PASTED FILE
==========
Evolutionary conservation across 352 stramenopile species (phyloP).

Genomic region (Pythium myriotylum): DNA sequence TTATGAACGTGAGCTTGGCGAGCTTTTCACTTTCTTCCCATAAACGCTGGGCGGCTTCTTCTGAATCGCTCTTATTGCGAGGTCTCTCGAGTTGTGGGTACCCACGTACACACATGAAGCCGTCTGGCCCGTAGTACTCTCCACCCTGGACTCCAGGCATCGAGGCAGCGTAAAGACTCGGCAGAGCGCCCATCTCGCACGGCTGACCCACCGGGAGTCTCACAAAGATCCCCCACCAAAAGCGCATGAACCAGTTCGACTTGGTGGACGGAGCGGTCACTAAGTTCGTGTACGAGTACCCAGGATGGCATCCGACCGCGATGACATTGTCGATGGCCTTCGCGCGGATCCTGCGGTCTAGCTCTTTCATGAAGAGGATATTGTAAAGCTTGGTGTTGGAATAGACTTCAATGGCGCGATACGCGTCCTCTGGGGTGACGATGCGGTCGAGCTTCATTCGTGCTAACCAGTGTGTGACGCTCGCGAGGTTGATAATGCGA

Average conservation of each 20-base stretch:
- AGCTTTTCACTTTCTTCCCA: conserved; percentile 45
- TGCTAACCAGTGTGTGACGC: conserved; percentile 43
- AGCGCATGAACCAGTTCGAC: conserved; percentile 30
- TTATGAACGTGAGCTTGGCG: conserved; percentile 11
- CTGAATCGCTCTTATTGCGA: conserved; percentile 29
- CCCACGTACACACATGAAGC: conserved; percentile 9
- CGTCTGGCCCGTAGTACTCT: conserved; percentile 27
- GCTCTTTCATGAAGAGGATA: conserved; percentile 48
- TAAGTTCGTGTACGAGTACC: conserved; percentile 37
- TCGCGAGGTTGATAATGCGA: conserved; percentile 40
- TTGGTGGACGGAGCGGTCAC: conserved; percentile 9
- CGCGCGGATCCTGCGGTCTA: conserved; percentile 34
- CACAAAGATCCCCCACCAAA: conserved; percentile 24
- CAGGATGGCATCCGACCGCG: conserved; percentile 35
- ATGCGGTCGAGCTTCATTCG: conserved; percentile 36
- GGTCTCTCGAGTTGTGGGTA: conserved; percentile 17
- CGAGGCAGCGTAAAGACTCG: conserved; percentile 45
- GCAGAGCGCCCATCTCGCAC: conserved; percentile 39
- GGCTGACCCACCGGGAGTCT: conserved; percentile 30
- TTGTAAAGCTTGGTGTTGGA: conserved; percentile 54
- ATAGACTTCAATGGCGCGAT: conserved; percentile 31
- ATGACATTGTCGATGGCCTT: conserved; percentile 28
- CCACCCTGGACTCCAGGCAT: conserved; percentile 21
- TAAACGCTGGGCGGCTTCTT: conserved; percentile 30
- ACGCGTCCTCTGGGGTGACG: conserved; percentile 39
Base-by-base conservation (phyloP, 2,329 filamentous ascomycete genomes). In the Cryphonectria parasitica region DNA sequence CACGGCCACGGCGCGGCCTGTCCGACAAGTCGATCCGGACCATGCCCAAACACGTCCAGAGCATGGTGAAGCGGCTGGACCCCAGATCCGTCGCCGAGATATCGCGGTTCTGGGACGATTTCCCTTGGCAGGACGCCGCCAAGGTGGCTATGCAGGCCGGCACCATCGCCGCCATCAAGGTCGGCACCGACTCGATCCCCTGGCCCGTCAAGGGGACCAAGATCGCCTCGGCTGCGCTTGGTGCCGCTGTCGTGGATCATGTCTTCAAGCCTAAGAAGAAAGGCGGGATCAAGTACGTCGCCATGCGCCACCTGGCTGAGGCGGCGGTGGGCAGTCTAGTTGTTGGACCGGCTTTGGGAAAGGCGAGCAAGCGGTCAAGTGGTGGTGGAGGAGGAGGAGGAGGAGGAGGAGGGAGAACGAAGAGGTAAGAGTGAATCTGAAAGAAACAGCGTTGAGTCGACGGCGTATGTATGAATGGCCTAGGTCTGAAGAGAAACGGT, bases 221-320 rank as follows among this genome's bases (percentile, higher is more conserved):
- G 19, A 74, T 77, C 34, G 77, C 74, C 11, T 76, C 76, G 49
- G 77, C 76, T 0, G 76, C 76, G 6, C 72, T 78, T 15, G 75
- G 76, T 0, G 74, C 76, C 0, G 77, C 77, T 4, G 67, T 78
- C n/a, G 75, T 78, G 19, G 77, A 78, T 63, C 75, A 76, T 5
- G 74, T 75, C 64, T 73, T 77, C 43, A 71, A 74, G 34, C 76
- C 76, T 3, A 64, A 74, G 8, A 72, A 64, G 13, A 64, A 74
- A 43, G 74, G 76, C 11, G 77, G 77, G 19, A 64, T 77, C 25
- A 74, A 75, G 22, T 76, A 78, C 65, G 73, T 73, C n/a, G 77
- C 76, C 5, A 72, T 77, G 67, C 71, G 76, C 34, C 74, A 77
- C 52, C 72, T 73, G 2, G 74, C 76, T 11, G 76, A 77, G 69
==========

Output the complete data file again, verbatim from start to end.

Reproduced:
Evolutionary conservation across 352 stramenopile species (phyloP).

Genomic region (Pythium myriotylum): DNA sequence TTATGAACGTGAGCTTGGCGAGCTTTTCACTTTCTTCCCATAAACGCTGGGCGGCTTCTTCTGAATCGCTCTTATTGCGAGGTCTCTCGAGTTGTGGGTACCCACGTACACACATGAAGCCGTCTGGCCCGTAGTACTCTCCACCCTGGACTCCAGGCATCGAGGCAGCGTAAAGACTCGGCAGAGCGCCCATCTCGCACGGCTGACCCACCGGGAGTCTCACAAAGATCCCCCACCAAAAGCGCATGAACCAGTTCGACTTGGTGGACGGAGCGGTCACTAAGTTCGTGTACGAGTACCCAGGATGGCATCCGACCGCGATGACATTGTCGATGGCCTTCGCGCGGATCCTGCGGTCTAGCTCTTTCATGAAGAGGATATTGTAAAGCTTGGTGTTGGAATAGACTTCAATGGCGCGATACGCGTCCTCTGGGGTGACGATGCGGTCGAGCTTCATTCGTGCTAACCAGTGTGTGACGCTCGCGAGGTTGATAATGCGA

Average conservation of each 20-base stretch:
- AGCTTTTCACTTTCTTCCCA: conserved; percentile 45
- TGCTAACCAGTGTGTGACGC: conserved; percentile 43
- AGCGCATGAACCAGTTCGAC: conserved; percentile 30
- TTATGAACGTGAGCTTGGCG: conserved; percentile 11
- CTGAATCGCTCTTATTGCGA: conserved; percentile 29
- CCCACGTACACACATGAAGC: conserved; percentile 9
- CGTCTGGCCCGTAGTACTCT: conserved; percentile 27
- GCTCTTTCATGAAGAGGATA: conserved; percentile 48
- TAAGTTCGTGTACGAGTACC: conserved; percentile 37
- TCGCGAGGTTGATAATGCGA: conserved; percentile 40
- TTGGTGGACGGAGCGGTCAC: conserved; percentile 9
- CGCGCGGATCCTGCGGTCTA: conserved; percentile 34
- CACAAAGATCCCCCACCAAA: conserved; percentile 24
- CAGGATGGCATCCGACCGCG: conserved; percentile 35
- ATGCGGTCGAGCTTCATTCG: conserved; percentile 36
- GGTCTCTCGAGTTGTGGGTA: conserved; percentile 17
- CGAGGCAGCGTAAAGACTCG: conserved; percentile 45
- GCAGAGCGCCCATCTCGCAC: conserved; percentile 39
- GGCTGACCCACCGGGAGTCT: conserved; percentile 30
- TTGTAAAGCTTGGTGTTGGA: conserved; percentile 54
- ATAGACTTCAATGGCGCGAT: conserved; percentile 31
- ATGACATTGTCGATGGCCTT: conserved; percentile 28
- CCACCCTGGACTCCAGGCAT: conserved; percentile 21
- TAAACGCTGGGCGGCTTCTT: conserved; percentile 30
- ACGCGTCCTCTGGGGTGACG: conserved; percentile 39
Base-by-base conservation (phyloP, 2,329 filamentous ascomycete genomes). In the Cryphonectria parasitica region DNA sequence CACGGCCACGGCGCGGCCTGTCCGACAAGTCGATCCGGACCATGCCCAAACACGTCCAGAGCATGGTGAAGCGGCTGGACCCCAGATCCGTCGCCGAGATATCGCGGTTCTGGGACGATTTCCCTTGGCAGGACGCCGCCAAGGTGGCTATGCAGGCCGGCACCATCGCCGCCATCAAGGTCGGCACCGACTCGATCCCCTGGCCCGTCAAGGGGACCAAGATCGCCTCGGCTGCGCTTGGTGCCGCTGTCGTGGATCATGTCTTCAAGCCTAAGAAGAAAGGCGGGATCAAGTACGTCGCCATGCGCCACCTGGCTGAGGCGGCGGTGGGCAGTCTAGTTGTTGGACCGGCTTTGGGAAAGGCGAGCAAGCGGTCAAGTGGTGGTGGAGGAGGAGGAGGAGGAGGAGGAGGGAGAACGAAGAGGTAAGAGTGAATCTGAAAGAAACAGCGTTGAGTCGACGGCGTATGTATGAATGGCCTAGGTCTGAAGAGAAACGGT, bases 221-320 rank as follows among this genome's bases (percentile, higher is more conserved):
- G 19, A 74, T 77, C 34, G 77, C 74, C 11, T 76, C 76, G 49
- G 77, C 76, T 0, G 76, C 76, G 6, C 72, T 78, T 15, G 75
- G 76, T 0, G 74, C 76, C 0, G 77, C 77, T 4, G 67, T 78
- C n/a, G 75, T 78, G 19, G 77, A 78, T 63, C 75, A 76, T 5
- G 74, T 75, C 64, T 73, T 77, C 43, A 71, A 74, G 34, C 76
- C 76, T 3, A 64, A 74, G 8, A 72, A 64, G 13, A 64, A 74
- A 43, G 74, G 76, C 11, G 77, G 77, G 19, A 64, T 77, C 25
- A 74, A 75, G 22, T 76, A 78, C 65, G 73, T 73, C n/a, G 77
- C 76, C 5, A 72, T 77, G 67, C 71, G 76, C 34, C 74, A 77
- C 52, C 72, T 73, G 2, G 74, C 76, T 11, G 76, A 77, G 69